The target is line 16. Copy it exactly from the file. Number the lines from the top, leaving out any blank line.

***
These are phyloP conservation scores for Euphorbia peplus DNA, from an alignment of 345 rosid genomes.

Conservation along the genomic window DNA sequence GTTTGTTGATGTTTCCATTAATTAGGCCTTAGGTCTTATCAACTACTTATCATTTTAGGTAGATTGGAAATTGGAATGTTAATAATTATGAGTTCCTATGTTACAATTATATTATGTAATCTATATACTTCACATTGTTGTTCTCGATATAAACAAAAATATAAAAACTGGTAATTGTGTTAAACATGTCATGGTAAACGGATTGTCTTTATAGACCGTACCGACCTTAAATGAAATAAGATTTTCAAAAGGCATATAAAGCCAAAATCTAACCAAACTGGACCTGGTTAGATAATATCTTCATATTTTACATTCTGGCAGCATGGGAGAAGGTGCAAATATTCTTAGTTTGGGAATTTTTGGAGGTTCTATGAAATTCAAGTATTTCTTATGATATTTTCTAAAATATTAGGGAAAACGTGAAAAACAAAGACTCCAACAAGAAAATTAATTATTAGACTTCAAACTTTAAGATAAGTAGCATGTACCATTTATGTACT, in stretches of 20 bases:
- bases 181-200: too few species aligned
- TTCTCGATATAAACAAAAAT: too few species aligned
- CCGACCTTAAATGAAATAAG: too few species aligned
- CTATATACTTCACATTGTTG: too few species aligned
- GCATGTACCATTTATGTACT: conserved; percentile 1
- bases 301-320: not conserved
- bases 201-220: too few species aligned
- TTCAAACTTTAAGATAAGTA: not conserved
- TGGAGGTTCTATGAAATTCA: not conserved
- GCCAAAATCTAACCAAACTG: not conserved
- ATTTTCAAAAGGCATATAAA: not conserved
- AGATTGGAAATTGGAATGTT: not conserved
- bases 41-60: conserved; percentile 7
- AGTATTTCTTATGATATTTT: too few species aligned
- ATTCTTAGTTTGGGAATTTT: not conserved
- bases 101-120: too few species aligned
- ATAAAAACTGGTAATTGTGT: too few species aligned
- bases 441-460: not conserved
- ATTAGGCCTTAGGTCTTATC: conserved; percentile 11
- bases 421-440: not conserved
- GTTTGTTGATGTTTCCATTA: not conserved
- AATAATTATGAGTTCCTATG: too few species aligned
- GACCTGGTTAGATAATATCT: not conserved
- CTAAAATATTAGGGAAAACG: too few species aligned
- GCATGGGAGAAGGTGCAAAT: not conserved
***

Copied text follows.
- AGTATTTCTTATGATATTTT: too few species aligned